The love between the burgeoning writers seems like the deep, inexplicable connection between twins: born of propinquity, ultimately as endangered by personal differences as enriched by them. The Iowa apartment becomes a womb, where these writers- and women-in-training read aloud to one another, deal with housework (one by doing it, the other by ignoring it), and dance in the kitchen:

No matter how dismal things seemed, ungraded papers, brutal weather, we could find the energy to spin around the table under the bright fluorescent lights of our apartment. Lucy was a brilliant dancer and I was tireless in my efforts to imitate her. “Just concentrate on the waist down,” she said. “Take it half a body at a time.”…She moved like water, the embodiment of easy rhythmic confidence, while I hung against the wall.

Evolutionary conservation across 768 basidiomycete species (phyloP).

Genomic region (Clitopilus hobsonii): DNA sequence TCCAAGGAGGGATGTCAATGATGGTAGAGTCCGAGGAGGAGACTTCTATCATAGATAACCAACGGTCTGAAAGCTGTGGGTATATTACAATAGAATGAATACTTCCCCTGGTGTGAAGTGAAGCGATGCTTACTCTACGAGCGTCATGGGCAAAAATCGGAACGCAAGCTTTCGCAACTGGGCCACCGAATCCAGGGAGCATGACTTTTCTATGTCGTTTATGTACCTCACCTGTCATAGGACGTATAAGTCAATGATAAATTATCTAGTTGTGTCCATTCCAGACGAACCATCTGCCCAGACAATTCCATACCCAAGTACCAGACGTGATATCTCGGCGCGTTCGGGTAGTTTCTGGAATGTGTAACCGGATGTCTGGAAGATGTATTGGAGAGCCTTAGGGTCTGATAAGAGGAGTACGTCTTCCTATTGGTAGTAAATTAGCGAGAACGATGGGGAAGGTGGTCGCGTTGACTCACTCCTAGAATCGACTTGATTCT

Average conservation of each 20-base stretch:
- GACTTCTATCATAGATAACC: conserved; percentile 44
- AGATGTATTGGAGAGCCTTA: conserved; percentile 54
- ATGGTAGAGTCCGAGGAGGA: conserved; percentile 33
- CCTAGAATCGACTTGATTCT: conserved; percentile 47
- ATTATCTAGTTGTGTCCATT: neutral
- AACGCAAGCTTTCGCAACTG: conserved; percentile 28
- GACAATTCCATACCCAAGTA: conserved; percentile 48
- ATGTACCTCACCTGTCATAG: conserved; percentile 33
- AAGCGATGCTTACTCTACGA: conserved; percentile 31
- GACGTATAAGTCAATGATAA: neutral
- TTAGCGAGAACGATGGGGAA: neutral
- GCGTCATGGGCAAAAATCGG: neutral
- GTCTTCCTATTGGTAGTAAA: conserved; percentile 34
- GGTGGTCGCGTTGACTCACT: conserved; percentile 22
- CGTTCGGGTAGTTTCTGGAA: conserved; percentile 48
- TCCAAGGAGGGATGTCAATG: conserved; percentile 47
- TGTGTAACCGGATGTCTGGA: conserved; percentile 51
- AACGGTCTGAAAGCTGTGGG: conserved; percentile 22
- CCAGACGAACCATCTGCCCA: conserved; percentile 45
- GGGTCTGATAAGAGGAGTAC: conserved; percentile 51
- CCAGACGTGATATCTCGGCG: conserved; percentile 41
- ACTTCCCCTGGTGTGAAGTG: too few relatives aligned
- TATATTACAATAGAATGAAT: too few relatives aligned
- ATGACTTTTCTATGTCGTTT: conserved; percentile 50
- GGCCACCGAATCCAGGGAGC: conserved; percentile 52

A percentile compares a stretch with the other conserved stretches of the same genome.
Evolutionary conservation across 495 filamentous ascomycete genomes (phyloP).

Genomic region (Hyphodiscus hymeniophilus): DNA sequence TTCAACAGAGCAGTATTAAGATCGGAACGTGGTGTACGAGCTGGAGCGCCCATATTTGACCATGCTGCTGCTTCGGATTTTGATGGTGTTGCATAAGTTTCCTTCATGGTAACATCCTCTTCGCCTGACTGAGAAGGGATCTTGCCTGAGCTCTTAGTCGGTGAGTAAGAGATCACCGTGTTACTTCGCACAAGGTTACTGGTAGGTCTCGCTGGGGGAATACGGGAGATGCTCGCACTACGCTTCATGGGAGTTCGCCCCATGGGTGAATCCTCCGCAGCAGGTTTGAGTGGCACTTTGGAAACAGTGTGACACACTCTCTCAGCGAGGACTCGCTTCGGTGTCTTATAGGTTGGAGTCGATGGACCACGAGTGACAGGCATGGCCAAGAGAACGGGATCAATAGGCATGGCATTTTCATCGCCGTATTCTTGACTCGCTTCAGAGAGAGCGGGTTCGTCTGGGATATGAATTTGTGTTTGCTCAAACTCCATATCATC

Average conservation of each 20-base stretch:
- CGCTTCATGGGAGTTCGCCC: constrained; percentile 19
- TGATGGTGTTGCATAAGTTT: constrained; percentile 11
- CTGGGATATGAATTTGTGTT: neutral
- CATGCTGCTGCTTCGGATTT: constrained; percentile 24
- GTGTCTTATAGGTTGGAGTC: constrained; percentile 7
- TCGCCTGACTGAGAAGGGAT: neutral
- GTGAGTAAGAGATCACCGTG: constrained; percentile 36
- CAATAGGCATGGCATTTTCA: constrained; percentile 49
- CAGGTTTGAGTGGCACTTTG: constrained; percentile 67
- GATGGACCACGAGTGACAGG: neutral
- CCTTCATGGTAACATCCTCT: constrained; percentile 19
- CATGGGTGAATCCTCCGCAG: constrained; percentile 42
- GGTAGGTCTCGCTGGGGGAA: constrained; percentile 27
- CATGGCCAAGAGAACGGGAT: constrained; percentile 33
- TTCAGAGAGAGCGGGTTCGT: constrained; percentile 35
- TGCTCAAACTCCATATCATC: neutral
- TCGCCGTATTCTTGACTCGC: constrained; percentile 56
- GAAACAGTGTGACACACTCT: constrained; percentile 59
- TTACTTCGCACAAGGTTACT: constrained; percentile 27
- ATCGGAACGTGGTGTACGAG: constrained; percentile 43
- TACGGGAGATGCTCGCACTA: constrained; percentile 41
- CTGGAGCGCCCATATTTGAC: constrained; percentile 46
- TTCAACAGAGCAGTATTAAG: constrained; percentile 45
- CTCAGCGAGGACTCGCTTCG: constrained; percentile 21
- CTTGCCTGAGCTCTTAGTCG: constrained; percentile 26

Lucy’s ease in her body was all the more remarkable for her struggle with it. At the age of 9, she was diagnosed with a malignant tumor of the jaw, one that, statistically, should have killed her—and if it didn’t, the years of crude radiation and chemical treatments might well have. Her face was repeatedly altered, throughout her short life, by surgeries meant to replace her jaw and allow her to have a full set of teeth, to close her mouth, to kiss. The small, slender Lucy seemed stunted by the early trauma—an unplanned pregnancy surprised her because she didn’t expect to be able to become pregnant. Her sometimes childlike emotions were overtaxed by a struggle to understand whether her problems were caused by her face or by something else.